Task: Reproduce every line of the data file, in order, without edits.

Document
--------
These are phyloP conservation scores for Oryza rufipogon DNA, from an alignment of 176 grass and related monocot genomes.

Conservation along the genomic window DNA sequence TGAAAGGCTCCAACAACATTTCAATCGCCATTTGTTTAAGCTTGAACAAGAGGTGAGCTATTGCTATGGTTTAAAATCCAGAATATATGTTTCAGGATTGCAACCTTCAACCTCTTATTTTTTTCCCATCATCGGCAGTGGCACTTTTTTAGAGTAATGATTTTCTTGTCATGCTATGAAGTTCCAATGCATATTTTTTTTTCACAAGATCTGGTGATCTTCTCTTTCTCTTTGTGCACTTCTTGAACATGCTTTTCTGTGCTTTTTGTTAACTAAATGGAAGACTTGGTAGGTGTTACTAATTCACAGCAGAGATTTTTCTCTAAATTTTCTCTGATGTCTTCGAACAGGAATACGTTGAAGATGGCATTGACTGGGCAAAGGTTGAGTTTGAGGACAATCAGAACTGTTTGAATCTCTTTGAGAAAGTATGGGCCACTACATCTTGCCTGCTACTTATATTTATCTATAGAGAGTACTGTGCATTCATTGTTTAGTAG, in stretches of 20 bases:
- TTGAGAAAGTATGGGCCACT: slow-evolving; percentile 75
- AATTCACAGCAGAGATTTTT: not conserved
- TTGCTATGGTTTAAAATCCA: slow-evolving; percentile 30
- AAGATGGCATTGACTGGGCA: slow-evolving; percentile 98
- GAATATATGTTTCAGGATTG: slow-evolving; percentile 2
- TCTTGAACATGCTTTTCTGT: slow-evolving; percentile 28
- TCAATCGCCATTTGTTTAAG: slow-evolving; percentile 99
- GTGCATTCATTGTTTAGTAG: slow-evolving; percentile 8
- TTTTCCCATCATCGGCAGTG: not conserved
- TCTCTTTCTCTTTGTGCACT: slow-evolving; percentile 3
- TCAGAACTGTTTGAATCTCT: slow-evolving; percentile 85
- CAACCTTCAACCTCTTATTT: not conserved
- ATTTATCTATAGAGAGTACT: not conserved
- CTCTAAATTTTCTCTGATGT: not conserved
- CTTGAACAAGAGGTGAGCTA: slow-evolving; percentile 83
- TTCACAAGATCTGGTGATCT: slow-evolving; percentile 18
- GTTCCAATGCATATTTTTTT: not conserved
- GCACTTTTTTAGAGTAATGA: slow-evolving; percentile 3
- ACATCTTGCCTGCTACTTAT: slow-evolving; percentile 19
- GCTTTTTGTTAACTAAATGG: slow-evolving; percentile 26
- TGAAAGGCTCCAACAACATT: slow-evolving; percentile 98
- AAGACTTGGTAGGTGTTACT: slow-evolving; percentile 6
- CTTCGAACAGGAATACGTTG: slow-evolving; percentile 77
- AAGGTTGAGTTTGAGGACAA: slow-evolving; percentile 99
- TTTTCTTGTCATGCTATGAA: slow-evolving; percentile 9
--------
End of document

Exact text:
These are phyloP conservation scores for Oryza rufipogon DNA, from an alignment of 176 grass and related monocot genomes.

Conservation along the genomic window DNA sequence TGAAAGGCTCCAACAACATTTCAATCGCCATTTGTTTAAGCTTGAACAAGAGGTGAGCTATTGCTATGGTTTAAAATCCAGAATATATGTTTCAGGATTGCAACCTTCAACCTCTTATTTTTTTCCCATCATCGGCAGTGGCACTTTTTTAGAGTAATGATTTTCTTGTCATGCTATGAAGTTCCAATGCATATTTTTTTTTCACAAGATCTGGTGATCTTCTCTTTCTCTTTGTGCACTTCTTGAACATGCTTTTCTGTGCTTTTTGTTAACTAAATGGAAGACTTGGTAGGTGTTACTAATTCACAGCAGAGATTTTTCTCTAAATTTTCTCTGATGTCTTCGAACAGGAATACGTTGAAGATGGCATTGACTGGGCAAAGGTTGAGTTTGAGGACAATCAGAACTGTTTGAATCTCTTTGAGAAAGTATGGGCCACTACATCTTGCCTGCTACTTATATTTATCTATAGAGAGTACTGTGCATTCATTGTTTAGTAG, in stretches of 20 bases:
- TTGAGAAAGTATGGGCCACT: slow-evolving; percentile 75
- AATTCACAGCAGAGATTTTT: not conserved
- TTGCTATGGTTTAAAATCCA: slow-evolving; percentile 30
- AAGATGGCATTGACTGGGCA: slow-evolving; percentile 98
- GAATATATGTTTCAGGATTG: slow-evolving; percentile 2
- TCTTGAACATGCTTTTCTGT: slow-evolving; percentile 28
- TCAATCGCCATTTGTTTAAG: slow-evolving; percentile 99
- GTGCATTCATTGTTTAGTAG: slow-evolving; percentile 8
- TTTTCCCATCATCGGCAGTG: not conserved
- TCTCTTTCTCTTTGTGCACT: slow-evolving; percentile 3
- TCAGAACTGTTTGAATCTCT: slow-evolving; percentile 85
- CAACCTTCAACCTCTTATTT: not conserved
- ATTTATCTATAGAGAGTACT: not conserved
- CTCTAAATTTTCTCTGATGT: not conserved
- CTTGAACAAGAGGTGAGCTA: slow-evolving; percentile 83
- TTCACAAGATCTGGTGATCT: slow-evolving; percentile 18
- GTTCCAATGCATATTTTTTT: not conserved
- GCACTTTTTTAGAGTAATGA: slow-evolving; percentile 3
- ACATCTTGCCTGCTACTTAT: slow-evolving; percentile 19
- GCTTTTTGTTAACTAAATGG: slow-evolving; percentile 26
- TGAAAGGCTCCAACAACATT: slow-evolving; percentile 98
- AAGACTTGGTAGGTGTTACT: slow-evolving; percentile 6
- CTTCGAACAGGAATACGTTG: slow-evolving; percentile 77
- AAGGTTGAGTTTGAGGACAA: slow-evolving; percentile 99
- TTTTCTTGTCATGCTATGAA: slow-evolving; percentile 9